But old habits die hard. Some options such as those on the S&P 500 Index are more expensive now than they were in July before all the volatility. But as yet, option sellers haven't faced the kind of wipeout many faced in the fall of 2008. The ever-present steamroller has picked up speed, but the option sellers don't yet seem to feel even the heat from the steamroller's massive wheel.
In a sense, anyone who has not played the risky game of stock and bond investing in recent decades is considered foolish. For the steady march of both markets from generational lows in 1982 to generational highs today has made anyone who simply bought and held seem like a genius.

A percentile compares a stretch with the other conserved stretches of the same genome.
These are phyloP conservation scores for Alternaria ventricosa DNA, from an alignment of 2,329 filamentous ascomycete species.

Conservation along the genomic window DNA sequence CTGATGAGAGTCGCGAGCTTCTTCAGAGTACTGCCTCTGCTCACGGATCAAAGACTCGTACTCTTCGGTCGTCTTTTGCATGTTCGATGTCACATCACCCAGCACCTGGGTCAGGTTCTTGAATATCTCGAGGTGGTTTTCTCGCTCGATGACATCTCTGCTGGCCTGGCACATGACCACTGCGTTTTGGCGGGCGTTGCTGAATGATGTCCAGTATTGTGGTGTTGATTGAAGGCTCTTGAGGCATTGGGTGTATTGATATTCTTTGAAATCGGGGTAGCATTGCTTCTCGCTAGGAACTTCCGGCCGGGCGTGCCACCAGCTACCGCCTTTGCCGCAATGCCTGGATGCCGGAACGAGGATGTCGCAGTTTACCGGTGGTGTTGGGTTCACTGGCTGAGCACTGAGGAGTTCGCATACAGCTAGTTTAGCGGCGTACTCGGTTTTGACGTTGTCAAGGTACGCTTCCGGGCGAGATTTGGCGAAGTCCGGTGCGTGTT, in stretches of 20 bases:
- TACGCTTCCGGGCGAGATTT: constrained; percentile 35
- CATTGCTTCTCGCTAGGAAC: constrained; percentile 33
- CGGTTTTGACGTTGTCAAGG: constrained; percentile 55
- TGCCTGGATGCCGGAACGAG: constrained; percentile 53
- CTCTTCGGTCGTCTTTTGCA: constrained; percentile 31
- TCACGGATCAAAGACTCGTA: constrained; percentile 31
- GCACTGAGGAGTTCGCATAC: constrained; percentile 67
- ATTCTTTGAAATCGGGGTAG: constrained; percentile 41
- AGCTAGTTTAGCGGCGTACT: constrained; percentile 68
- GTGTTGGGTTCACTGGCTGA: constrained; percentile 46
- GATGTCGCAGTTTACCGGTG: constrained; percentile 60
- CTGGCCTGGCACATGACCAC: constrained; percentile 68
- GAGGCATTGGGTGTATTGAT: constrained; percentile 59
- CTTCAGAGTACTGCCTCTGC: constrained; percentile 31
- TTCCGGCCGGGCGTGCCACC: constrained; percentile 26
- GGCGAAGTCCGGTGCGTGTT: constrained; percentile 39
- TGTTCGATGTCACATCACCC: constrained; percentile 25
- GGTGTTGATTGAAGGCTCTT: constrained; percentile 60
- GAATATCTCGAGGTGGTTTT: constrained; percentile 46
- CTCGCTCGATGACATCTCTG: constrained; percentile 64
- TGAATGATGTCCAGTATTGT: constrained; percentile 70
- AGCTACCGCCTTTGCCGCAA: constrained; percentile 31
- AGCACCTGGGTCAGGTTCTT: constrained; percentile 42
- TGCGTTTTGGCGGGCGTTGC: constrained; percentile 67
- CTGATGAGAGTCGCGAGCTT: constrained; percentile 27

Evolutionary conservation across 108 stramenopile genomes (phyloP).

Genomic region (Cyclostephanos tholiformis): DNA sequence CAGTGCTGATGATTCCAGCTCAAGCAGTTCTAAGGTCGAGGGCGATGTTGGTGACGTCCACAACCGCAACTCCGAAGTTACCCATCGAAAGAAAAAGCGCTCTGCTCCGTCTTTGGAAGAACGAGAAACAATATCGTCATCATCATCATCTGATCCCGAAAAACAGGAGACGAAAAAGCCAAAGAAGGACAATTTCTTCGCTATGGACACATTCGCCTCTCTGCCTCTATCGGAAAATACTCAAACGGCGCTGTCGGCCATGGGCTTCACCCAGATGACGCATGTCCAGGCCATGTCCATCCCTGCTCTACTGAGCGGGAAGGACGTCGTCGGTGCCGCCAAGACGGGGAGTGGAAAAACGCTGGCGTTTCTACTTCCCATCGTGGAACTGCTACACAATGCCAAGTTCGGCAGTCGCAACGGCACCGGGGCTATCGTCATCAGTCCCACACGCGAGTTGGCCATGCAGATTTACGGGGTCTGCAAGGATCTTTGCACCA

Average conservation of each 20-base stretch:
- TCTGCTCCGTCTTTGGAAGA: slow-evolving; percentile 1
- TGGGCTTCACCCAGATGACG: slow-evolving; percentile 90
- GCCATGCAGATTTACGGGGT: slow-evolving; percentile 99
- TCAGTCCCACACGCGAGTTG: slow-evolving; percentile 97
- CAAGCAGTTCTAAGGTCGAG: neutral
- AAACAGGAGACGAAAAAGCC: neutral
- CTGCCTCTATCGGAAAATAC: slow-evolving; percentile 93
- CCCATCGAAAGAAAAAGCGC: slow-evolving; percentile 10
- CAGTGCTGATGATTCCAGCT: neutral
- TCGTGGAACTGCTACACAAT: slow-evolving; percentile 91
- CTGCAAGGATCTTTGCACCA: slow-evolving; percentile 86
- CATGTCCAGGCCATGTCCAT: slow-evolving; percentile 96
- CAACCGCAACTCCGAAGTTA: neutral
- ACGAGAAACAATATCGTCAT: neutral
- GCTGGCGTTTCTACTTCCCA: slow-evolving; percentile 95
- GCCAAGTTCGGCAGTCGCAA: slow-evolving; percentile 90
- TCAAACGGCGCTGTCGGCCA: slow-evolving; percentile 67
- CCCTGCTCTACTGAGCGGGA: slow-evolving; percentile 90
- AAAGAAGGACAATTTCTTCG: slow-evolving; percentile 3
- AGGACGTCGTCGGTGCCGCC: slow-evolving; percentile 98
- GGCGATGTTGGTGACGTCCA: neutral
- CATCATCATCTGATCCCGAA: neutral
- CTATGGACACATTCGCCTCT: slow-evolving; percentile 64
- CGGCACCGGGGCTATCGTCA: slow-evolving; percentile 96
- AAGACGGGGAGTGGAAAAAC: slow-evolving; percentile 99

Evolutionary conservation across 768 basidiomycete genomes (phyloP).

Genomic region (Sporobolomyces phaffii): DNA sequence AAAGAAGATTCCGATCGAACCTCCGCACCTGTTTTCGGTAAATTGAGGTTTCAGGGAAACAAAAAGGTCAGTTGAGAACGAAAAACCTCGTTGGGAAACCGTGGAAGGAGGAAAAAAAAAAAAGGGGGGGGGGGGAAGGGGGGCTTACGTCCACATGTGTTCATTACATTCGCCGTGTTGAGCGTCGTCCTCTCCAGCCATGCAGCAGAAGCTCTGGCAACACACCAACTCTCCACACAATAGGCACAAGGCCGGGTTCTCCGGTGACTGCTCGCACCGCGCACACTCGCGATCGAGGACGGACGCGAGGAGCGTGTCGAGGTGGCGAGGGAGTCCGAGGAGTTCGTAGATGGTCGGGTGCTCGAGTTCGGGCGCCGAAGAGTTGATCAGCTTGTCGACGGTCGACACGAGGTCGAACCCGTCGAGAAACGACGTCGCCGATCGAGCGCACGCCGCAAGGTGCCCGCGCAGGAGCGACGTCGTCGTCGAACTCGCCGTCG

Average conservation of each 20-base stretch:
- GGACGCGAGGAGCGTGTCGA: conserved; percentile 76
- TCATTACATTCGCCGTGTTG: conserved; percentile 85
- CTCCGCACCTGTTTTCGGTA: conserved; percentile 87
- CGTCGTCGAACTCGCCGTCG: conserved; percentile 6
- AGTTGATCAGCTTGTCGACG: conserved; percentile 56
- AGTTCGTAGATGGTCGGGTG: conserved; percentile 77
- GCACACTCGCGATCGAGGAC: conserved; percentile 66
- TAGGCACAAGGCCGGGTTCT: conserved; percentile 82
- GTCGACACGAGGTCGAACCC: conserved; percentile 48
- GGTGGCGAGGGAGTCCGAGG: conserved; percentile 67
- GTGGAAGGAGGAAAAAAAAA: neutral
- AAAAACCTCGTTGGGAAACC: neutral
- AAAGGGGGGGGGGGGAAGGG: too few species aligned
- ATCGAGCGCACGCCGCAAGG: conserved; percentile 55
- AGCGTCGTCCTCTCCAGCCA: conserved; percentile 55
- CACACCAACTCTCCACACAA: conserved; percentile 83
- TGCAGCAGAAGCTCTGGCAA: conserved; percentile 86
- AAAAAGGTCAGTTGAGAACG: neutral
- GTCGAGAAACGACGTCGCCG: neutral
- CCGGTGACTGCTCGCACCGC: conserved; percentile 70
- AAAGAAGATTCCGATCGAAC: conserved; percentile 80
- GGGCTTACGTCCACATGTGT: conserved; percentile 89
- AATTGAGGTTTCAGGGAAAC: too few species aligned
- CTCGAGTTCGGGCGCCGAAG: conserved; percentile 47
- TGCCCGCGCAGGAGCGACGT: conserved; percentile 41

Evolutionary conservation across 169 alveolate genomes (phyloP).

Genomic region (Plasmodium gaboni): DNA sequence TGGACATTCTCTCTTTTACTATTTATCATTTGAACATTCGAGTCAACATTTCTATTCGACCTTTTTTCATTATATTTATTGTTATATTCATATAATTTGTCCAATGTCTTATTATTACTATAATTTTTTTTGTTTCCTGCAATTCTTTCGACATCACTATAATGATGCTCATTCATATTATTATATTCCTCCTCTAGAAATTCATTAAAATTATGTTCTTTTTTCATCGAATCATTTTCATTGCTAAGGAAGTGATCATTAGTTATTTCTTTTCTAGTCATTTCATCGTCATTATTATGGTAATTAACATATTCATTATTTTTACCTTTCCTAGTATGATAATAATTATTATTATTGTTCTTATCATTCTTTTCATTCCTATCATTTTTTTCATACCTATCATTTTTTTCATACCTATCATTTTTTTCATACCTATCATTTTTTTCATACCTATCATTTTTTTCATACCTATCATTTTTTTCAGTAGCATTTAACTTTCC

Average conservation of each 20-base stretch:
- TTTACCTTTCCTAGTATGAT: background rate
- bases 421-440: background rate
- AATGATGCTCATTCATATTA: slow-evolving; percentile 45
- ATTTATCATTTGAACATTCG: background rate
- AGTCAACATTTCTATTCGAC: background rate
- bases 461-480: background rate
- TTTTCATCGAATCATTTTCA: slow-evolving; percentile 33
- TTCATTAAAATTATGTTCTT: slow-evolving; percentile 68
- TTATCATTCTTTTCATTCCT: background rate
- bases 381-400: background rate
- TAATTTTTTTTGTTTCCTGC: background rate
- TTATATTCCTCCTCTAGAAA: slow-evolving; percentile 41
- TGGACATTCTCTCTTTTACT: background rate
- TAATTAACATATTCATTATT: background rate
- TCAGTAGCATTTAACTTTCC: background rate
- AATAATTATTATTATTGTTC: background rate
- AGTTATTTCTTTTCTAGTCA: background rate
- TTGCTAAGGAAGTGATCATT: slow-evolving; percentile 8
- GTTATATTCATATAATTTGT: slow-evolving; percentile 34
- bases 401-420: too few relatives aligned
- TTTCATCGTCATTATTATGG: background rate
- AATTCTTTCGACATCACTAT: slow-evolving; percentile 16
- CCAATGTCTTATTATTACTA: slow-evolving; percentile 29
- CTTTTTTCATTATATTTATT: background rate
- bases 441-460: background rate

Lucky, however, is not the same as smart or well-trained. We can be reasonably assured that someone playing Rachmaninoff on the concert stage didn't simply get there by chance. My dentist whom I visited only last week didn't extract my painful tooth by luck. That kind of work takes training--at least it does if you don't want the patient to feel the drill cutting up the tooth or the roots coming out as parts of the tooth are removed! But investment mavens and gurus who are listened to by millions may be nothing more than lucky to have caught the greatest bull market in history. Let's see how they do on the way down.